The contenders this time in Clos-de-Vougeot

Now after this history lesson let’s enjoy the wines..

Domaine Jean Grivot

The owner, Etienne Grivot, is obviously inspired by the icon Henri Jayer (he is not lonely in this view) and employs a few days cold soak, organic ploughing and extremely low controlled yields in the vineyard as well as hard pruning in the winter and the nowadays very common green harvesting in late Spring/Summer. They own a quite large homogeneous parcel in the lieu-diet Quatorze Journaux which is situated in lower and almost flat part of the Clos-de-Vougeot, boarding the famous road RN74. Vines are about 40 years old here. Etienne uses 70% new, medium toasted oak for this grand crus. We followed this wine beyond seven hours of decanting, since it certainly needs time to really open up.

2009 Clos de Vougeot, Grivot

Sir Galahad:

The colour is dark, but translucently crimson-red purple middle with very light pink, red-purple and transparent edges.

A strange and quite unpleasant nose of solvent and sulfa lurks from the glass after decanting. After another two hours, suddenly there is a complex primary scent of wood glue, dried plum, black fruit jam, lingon berry, tiny notes of exotic spices and secondary notes of intense, lovely inner perfumes, some smoke, tobacco, ginger, clove, distinct nutmeg and somewhat burnt, vibrant minerals. After more than four hours later, the deep and very seductive perfumes are overly intensified and now includes peon roses, lilies as the dry plum/blackberry jam and the exotic spices are definitely more prominent as the tobacco, solvent notes as well as minerals all take big steps back. A very delicate, quite seductive and incredibly intense nose indeed with territorial characteristics, whose only backside is overly toasted oak.

The taste offers very pure, ripe and cool red fruit. The palate goes on with distinct anise, fennel, ginger, iron, gravel, minerals, pomegranate and dry blood orange. The acidity is energetic and fresh wrapping balsamic oils, lingonberry juice and nice bitter grape-peel. Texture is velvety already and overly polished. Tannins are relatively chewy, but now a little harsh, maybe underripe and covered by oak contributions and in this youth really rasps the tongue. Fine balance. Concentration is not more than ok, body is medium and it could be longer if it had more grip. Here adding some ripe stems would have done the trick I think, but again that is not the school of Henri Jayer that aims for purity.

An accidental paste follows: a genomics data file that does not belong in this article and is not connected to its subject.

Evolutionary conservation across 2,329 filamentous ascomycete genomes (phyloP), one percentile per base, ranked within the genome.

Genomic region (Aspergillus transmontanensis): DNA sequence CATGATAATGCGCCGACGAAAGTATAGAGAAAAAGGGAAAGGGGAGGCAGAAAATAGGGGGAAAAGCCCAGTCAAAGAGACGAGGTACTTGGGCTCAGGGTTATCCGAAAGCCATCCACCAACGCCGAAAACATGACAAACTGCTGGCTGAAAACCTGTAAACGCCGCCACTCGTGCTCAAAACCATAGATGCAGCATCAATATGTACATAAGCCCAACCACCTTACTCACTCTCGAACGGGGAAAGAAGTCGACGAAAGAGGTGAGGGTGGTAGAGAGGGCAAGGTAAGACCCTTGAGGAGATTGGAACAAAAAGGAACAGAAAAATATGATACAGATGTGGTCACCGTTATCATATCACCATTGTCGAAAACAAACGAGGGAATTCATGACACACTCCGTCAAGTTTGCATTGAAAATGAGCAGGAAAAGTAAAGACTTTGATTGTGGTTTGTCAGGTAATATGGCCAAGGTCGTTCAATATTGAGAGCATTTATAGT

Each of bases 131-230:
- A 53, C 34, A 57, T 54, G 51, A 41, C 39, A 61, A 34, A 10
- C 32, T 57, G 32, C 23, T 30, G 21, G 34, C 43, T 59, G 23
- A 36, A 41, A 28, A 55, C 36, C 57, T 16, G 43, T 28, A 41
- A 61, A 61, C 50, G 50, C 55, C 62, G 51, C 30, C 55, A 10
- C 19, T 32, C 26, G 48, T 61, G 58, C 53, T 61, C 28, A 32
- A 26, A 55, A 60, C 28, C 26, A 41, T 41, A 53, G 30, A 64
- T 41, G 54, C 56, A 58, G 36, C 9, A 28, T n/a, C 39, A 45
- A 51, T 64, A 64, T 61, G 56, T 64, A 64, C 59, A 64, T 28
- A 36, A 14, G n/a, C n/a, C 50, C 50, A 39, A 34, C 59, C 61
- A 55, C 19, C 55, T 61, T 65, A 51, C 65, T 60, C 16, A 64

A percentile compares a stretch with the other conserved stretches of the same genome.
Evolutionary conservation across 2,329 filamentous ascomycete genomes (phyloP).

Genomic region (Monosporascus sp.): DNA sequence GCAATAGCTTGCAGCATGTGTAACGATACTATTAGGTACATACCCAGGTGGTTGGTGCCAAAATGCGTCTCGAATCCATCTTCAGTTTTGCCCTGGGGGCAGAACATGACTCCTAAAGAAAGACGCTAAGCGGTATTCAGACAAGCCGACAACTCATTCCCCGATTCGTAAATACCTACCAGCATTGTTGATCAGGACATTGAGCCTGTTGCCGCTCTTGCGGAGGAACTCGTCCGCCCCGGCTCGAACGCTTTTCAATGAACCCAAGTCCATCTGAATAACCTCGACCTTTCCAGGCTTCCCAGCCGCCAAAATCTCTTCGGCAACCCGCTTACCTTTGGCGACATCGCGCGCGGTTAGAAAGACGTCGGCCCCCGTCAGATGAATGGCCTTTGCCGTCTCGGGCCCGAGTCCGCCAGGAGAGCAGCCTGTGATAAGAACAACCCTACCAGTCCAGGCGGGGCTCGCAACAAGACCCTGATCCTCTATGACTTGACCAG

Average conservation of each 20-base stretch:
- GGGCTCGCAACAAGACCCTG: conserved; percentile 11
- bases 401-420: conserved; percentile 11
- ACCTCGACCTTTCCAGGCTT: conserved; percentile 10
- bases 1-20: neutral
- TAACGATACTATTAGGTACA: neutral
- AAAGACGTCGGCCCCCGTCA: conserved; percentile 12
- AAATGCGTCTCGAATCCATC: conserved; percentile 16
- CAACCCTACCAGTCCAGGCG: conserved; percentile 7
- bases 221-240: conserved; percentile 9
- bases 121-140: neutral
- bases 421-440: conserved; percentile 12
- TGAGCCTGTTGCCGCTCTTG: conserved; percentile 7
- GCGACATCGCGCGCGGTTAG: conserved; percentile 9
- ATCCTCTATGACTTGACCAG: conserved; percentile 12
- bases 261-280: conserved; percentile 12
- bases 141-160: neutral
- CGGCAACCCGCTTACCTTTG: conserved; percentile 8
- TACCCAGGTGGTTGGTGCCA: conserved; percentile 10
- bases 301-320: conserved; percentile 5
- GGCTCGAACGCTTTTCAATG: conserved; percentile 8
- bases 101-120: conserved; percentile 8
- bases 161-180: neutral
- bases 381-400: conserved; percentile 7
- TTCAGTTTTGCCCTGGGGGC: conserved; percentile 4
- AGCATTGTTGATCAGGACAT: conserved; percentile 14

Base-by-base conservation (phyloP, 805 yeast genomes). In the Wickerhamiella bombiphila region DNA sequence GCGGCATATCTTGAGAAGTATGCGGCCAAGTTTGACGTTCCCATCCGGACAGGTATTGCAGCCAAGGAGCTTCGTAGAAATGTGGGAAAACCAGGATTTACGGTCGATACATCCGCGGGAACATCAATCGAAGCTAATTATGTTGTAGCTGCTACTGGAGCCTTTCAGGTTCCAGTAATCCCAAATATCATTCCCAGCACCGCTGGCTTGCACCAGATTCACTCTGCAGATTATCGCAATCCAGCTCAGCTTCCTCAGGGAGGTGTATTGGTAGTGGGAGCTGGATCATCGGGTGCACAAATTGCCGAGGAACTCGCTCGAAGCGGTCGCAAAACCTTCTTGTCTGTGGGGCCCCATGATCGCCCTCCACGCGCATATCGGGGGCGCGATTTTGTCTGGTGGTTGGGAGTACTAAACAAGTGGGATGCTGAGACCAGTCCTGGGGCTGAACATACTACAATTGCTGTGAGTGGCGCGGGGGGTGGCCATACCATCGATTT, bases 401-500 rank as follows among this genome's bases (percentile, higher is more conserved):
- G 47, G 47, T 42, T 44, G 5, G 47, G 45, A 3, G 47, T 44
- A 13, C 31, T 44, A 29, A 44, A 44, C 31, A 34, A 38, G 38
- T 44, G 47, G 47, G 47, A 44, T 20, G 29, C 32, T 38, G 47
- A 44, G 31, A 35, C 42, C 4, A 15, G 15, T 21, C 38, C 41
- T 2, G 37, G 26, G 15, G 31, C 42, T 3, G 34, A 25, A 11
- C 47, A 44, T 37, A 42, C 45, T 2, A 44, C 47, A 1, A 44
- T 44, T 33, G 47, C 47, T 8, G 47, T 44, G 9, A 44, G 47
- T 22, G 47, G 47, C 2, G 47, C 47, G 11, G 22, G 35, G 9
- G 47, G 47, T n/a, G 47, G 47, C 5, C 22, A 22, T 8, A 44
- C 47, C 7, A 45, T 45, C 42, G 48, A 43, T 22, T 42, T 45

It is very intensely perfumed and seductive wine with a very delicate nose. The fruit is pure and ripe, but a too polished wine for my taste. Moreover, I lack a consistent envelope and grip that would have carried it all the way to a more persistent finish. This in addition to the toasted oak notes puts the total score down a little. Open in 2018.



The nose is quite expansive, but also a bit volatile and changes during the tasting. I find dark and dry fruit, notes of solvent, tobacco, plum, sand, perfume and also toasted oak in the background.

In the mouth the wine starts off quite deep and expressive but then finishes very slim and almost a bit diluted, which is unfortunate. There are quite ripe red berries, cherries, meat and iron. Tannins are very much present and sandy but not dominant.

I am a bit undecided about this wine. It is elegant and expressive, but unfortunately it lacks the stamina to reach all the way to the finish line.


Stefano Z (Guest):

Dark colour for a pinot.

The typical Grivot-style on the nose that is revealed by the toasted barrels, lingonberry acid and sulphur.

Fine spices, red fruit, brioche, some lilies and super-intensive scent. Notes of burnt under vegetation. The red fruit is more plum and cherries than strawberry in here.

Very good tannin structure. Distinct but fine tannins. A well structured wine with expressive minerals, medium body and a fine balance between acidity and fruit. The alcohol stays in the background. Somewhat meaty behind the spicy fruit. Good length.


Domaine Anne Gros